Open Access

Open Access – free, universal and permanent access to digital documents: scientific and educational content. This concept is closely related to the scientific movement “open access” (Open Access Movement), which became popular around the world at the end of the 20th century. This movement works to build a new open model of science communication. The main communication channels through which knowledge is distributed in this model are journals, monographs and their fragments, open repositories. There are also science blogs and e-labs that are becoming new forms of communication.

From the legal point of view, open access is divided into:

  • Open Access for free – aking content available within the limits specified by the copyright law with fair use, i.e. with the limitation of use to one’s own needs, for didactic purposes or for the purpose of quoting in a scientific publication;
  • Open Access Libre – sharing content in the public domain or under licenses enabling unlimited, free and non-exclusive use, with the obligation (except in the public domain) to provide information about the author, the subject of the license and its provisions, or to use the same license in derivative works. This highest degree of openness is guaranteed by the public domain and free Creative Commons licenses (CC BY and CC BY-SA).

Due to the way content is shared, open access can be implemented on the basis of different models, the two main of which are:

Gold Open Access – the journal provides open access to all articles on its website without technological barriers (for example, no need to log in), financial (free) and legal (under open licenses or at least as part of free open access). Often, open journals, especially foreign ones, introduce a fee requirement for authors who place their publications in them (the so-called APC – article processing charge). In Poland – thanks to financing from statutory funds or other funds of the Ministry of Science and Higher Education – the vast majority of open journals do not charge the so-called APC fees from the authors. Some journals use a hybrid model: only individual articles, whose authors, institutions or funders pay a fee, are published in open access.

Green Open Access – authors publish in any scientific journal and then make the final version of the article available for public use in an institutional repository, central repository, domain repository, or author’s website. Postprint – a reviewed, final version of the text provided by the author (less often by the publisher) is most often added to the repository. Whether authors can make texts available in an open repository directly depends on the publisher’s policy. Even for closed journals, some publishers allow different versions (for example, preprint or postprint) of their published texts to be deposited into an open repository. Often publishers require the so-called time embargo, i.e. depositing a text in the repository is possible after six months (science, technology, and life sciences) or one year (social sciences and humanities) from the date of publication in the journal.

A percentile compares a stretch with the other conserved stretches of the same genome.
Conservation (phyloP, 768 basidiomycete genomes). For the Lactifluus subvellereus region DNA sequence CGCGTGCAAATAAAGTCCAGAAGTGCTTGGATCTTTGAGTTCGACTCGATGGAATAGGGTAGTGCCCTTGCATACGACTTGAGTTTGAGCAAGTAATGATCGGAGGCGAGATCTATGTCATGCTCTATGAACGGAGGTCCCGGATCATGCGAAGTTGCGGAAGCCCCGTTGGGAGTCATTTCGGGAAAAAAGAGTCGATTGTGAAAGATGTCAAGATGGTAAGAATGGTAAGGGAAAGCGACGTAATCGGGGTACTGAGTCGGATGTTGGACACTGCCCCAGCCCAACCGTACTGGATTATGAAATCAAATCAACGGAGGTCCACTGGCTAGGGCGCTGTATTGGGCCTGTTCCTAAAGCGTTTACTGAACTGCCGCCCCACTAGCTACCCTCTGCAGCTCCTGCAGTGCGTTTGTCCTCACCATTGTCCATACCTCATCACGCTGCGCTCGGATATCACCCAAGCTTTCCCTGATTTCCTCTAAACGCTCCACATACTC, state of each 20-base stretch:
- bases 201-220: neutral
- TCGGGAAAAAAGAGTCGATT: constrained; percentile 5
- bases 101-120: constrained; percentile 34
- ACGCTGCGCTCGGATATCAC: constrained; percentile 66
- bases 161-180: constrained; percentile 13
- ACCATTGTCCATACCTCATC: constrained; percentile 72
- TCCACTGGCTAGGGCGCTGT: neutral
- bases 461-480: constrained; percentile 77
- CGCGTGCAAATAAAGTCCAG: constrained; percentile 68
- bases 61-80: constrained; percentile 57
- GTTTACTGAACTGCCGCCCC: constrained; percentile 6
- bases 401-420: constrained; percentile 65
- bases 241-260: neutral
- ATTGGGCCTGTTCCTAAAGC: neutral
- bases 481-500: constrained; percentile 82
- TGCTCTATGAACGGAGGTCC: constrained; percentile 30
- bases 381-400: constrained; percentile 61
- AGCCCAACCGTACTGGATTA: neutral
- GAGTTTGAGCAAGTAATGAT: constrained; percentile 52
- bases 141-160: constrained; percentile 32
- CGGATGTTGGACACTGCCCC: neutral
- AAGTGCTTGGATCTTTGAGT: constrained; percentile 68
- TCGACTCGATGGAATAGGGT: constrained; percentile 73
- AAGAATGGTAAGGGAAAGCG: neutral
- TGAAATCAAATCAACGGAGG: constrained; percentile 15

When depositing a publication in a repository, it may be useful to distinguish between their versions:

  • preprint – a preliminary version of a publication before a scientific review and dissemination in the publisher’s official version;
  • postprint – scientifically peer-reviewed final version of a publication before dissemination in the publisher’s official version.

PLAN S – an initiative of 11 national research funding agencies, including the National Science Center, whose overarching goal is to make available in open manner publications created under grants financed from public funds

Services registering open journals, books and repositories:

Services recording publishers, funders and institutions’ policies regarding open access:

  • Sherpa Romeo – service recording publishers’ policies in copyright and self-archiving of the article, (unfortunately, there are still few Polish magazines and publishers there)
  • SHERPA Juliet – service recording the policies of funders’ conditions for open access publication, self-archiving in repositories and sharing research data.
  • Database of publishing policies of Polish scientific journals [Baza polityk wydawniczych polskich czasopism naukowych] (platform run by the team of the Gdańsk University of Technology Library), defines the publication rules used by Polish journals, informs about the methods and conditions of sharing scientific articles, and verifies whether the selected journal meets the basic requirements of Plan S with regard to the publication model used,

as well as with the help of an interactive website created by the Open Science Platform team, which allows you to easily obtain basic knowledge about the legal aspects of open access, useful for authors, publishers, research units and research funding institutions:

Documents and materials on open access: